Fantastic Journey

By Sunny McClellan Morton Premium
Your ancestors lived in Amsterdam in 1810. You live in Albuquerque, and it’s 2010. How do you learn about their world if you don’t have the luxury of hopping a plane to the Netherlands?
It’s easier than you think. A trip to the library can help transport you to your ancestor’s time, and you can create a culinary tour of your homeland right in your kitchen. Add in a letter-writing campaign and a day trip to a living history museum, and you’ve got a summer of genealogical wonders awaiting you. Read on to discover four ways to take a virtual journey to the places, faces and tastes of the past.

1. Read and watch history.

Travel agents and guidebooks help visitors get the most out of their destinations. Similarly, libraries and archives offer tickets to fantastic armchair travel to your ancestor’s era. You can learn about his childhood, domestic life, military life, education, religion, work and immigration through books, videos, pictures and maps. (At most libraries, you can enjoy your virtual travel experience in air-conditioned comfort.)
Several great book series can introduce you to different time periods so you learn how your ancestors lived, worked and played in colonial America or Victorian England. Like your history with a side of popcorn? Head to the library’s video section. You may find documentaries that shed light on your family past. Search the library catalog for DVDs or videocassettes with keywords such as documentary Victorian or Civil War history.
“Watching a documentary on Ellis Island can help you gain a greater understanding of an ancestor’s immigration experience,” says Christina Rice, a librarian in the Los Angeles Public Library’s History and Genealogy Department. “Pieces on Coney Island or Kennywood Park in Pittsburgh may give a sense of how an ancestor spent leisure time at the turn of the century. Between PBS, the History Channel and local programs, many options are readily available online or through services such as Netflix <>.”
Online photograph collections at libraries and archives hold millions of images that can help your research even if they don’t depict your ancestors. “Use historical images to gain an overall picture of what your ancestor’s life experience may have been like,” Rice says. “What their neighborhood looked like as they walked through it every day, how they may have dressed, what their home may have looked like.”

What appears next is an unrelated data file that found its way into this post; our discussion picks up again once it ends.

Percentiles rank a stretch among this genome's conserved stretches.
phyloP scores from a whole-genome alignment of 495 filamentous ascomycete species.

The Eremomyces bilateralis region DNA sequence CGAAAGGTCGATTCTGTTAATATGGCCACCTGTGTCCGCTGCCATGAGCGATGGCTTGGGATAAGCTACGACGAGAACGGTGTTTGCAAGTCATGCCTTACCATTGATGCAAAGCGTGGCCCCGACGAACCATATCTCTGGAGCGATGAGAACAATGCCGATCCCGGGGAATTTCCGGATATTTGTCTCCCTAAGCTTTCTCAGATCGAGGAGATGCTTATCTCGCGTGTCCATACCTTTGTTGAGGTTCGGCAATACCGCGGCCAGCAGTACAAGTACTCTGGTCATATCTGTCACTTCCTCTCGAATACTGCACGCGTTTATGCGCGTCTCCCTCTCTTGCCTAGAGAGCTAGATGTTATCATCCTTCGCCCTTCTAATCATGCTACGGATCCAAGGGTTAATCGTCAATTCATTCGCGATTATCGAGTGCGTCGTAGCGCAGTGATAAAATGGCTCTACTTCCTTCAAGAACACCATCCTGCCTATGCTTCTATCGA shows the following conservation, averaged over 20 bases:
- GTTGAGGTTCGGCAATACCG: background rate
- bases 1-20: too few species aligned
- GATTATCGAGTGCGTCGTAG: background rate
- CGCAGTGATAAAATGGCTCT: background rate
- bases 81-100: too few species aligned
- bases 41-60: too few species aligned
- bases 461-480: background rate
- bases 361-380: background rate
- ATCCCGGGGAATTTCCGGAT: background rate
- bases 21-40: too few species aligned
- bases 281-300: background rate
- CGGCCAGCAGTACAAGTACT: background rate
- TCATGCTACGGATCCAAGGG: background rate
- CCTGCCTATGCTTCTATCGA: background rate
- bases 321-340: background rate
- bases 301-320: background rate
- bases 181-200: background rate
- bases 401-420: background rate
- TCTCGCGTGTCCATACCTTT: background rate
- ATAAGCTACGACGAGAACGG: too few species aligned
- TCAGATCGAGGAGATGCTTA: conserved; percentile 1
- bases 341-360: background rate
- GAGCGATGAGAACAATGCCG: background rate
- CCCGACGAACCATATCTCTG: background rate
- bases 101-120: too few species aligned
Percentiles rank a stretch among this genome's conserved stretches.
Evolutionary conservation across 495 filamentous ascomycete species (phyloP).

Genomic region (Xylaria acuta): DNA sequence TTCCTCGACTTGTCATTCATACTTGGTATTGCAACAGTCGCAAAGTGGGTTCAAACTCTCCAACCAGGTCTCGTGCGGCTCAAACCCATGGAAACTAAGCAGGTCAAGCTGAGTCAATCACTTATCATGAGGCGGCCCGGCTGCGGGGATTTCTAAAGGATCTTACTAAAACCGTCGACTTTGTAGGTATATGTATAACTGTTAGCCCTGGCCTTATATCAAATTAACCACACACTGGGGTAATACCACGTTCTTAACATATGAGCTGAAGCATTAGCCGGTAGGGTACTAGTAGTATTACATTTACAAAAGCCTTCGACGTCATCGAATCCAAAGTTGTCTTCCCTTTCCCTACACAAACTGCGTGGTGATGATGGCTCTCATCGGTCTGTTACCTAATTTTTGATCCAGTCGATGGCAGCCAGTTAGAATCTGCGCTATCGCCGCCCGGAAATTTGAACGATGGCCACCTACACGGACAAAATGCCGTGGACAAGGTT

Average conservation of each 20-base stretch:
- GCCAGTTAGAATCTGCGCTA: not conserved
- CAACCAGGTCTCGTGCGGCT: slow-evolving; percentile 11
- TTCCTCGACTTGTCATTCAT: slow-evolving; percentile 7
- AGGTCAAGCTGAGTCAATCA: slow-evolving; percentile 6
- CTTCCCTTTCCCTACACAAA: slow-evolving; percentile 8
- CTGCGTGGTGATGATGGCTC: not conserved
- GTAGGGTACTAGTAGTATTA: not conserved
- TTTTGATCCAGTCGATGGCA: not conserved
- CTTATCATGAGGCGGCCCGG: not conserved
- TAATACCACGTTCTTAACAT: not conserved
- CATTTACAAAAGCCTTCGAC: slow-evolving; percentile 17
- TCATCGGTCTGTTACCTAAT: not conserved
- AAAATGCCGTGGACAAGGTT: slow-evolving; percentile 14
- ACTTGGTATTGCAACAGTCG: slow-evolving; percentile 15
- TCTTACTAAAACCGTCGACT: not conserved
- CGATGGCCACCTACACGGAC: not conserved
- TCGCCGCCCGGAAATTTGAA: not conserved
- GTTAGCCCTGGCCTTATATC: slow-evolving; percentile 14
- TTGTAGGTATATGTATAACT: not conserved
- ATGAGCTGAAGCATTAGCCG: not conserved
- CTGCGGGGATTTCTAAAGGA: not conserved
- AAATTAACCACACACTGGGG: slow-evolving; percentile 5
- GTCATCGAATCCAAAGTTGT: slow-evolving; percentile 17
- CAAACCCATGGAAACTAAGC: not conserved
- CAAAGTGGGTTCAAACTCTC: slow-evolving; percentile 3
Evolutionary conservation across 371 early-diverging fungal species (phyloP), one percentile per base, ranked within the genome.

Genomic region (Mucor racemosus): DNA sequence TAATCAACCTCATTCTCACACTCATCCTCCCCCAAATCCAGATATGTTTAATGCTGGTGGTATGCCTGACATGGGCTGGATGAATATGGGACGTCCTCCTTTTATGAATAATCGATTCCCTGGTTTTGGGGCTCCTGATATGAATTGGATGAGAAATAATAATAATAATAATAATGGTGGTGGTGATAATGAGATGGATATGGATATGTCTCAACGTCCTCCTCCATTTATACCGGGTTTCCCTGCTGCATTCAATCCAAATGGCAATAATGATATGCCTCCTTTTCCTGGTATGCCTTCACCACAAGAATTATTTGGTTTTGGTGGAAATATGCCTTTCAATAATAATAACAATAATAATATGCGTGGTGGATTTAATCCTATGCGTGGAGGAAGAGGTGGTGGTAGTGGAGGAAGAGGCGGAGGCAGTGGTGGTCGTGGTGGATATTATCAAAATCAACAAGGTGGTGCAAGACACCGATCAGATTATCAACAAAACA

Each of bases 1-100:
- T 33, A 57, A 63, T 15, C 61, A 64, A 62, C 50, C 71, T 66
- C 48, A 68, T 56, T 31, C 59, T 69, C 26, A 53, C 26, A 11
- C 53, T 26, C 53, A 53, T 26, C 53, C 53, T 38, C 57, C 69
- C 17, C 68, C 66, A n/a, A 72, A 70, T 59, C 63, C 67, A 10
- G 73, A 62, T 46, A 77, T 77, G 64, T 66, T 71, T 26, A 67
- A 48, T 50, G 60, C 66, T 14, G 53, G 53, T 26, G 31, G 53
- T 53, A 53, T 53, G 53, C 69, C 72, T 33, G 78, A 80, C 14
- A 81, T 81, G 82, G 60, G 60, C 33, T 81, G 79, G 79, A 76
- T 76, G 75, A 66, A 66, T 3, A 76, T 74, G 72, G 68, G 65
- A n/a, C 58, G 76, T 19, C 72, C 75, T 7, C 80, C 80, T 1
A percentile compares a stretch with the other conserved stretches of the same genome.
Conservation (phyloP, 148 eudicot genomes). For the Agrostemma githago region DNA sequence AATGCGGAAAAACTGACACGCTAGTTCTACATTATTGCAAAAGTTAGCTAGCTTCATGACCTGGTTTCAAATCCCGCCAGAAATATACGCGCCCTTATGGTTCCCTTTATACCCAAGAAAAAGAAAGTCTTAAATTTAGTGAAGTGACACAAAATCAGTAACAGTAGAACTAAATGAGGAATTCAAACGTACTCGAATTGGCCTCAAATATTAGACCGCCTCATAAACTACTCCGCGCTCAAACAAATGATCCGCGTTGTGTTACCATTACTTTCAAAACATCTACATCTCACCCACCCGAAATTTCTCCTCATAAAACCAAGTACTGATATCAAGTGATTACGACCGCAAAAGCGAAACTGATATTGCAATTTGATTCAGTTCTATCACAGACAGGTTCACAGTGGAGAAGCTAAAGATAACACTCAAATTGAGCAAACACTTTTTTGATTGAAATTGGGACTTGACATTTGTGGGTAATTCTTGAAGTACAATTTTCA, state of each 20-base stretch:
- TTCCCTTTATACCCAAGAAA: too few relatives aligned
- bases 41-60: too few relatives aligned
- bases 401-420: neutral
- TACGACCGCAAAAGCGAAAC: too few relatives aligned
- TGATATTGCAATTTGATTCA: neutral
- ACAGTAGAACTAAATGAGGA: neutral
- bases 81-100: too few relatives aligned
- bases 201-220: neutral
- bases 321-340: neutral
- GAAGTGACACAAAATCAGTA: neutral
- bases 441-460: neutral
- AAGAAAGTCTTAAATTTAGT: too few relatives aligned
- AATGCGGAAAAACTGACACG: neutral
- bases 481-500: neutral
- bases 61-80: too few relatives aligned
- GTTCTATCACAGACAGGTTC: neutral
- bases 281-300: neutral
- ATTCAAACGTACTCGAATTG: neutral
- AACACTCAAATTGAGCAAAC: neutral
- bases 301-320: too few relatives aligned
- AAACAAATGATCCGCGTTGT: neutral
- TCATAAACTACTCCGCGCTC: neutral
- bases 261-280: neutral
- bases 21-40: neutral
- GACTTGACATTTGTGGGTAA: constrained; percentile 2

Search websites of libraries and archives in your ancestor’s hometown for photo collections, Rice says. Or check the Library of Congress’ Prints and Photographs Division <>, which has 14 million digital images. Many other online photo archives even allow the public to upload their own pictures.

When searching for images, be as specific as possible. “Don’t [look] for something broad like Civil War photos when you’re really looking for images of a specific Union regiment,” Rice says. Search on names from your research: surnames, hometowns, street names, churches, schools, hospitals, cemeteries, employers or civic organizations.

Old maps are yet another library resource that can guide you to your ancestors as sure as a modern GPS. “Some historical maps can be so detailed they identify individual businesses, churches, movie theatres—even places or street names that don’t exist any more,” Rice says. “I once looked up an address on a Sanborn fire insurance atlas and discovered a person I was researching lived above a garage in the 1920s, which gave me a sense of the family’s economic situation at the time.” Look for Sanborn maps at state libraries and archives, or see if your local library subscribes to Digital Sanborn Maps <>.
Street and road atlases, topographic and land-use maps, even historic aerial photographic maps exist in several formats. The Perry-Castañeda Library Map Collection <> displays thousands of historical and current maps online. You can catch a glimpse of your ancestors’ neighborhood (even their old house, if it’s still there) on Google Maps <>.

2. Dine and dash.

One of the best things about traveling is getting to sample the local cuisine. You’d never visit Maine without eating fresh-caught lobster, and it’d be a crime to go to Crimea without trying the borscht. Likewise, a trip to your forebears’ world would be incomplete without sampling their recipes.
Heritage recipe enthusiast Holly Haynes agrees. “Whenever I smell fried apples, I still think of my great-aunt Florence,” she says. “She and her husband had a farm in Kansas. I would visit, and she would drop whatever she was doing and make time for me. The smell of food brings back memories. But if you don’t have the recipes, you can’t re-create that smell.”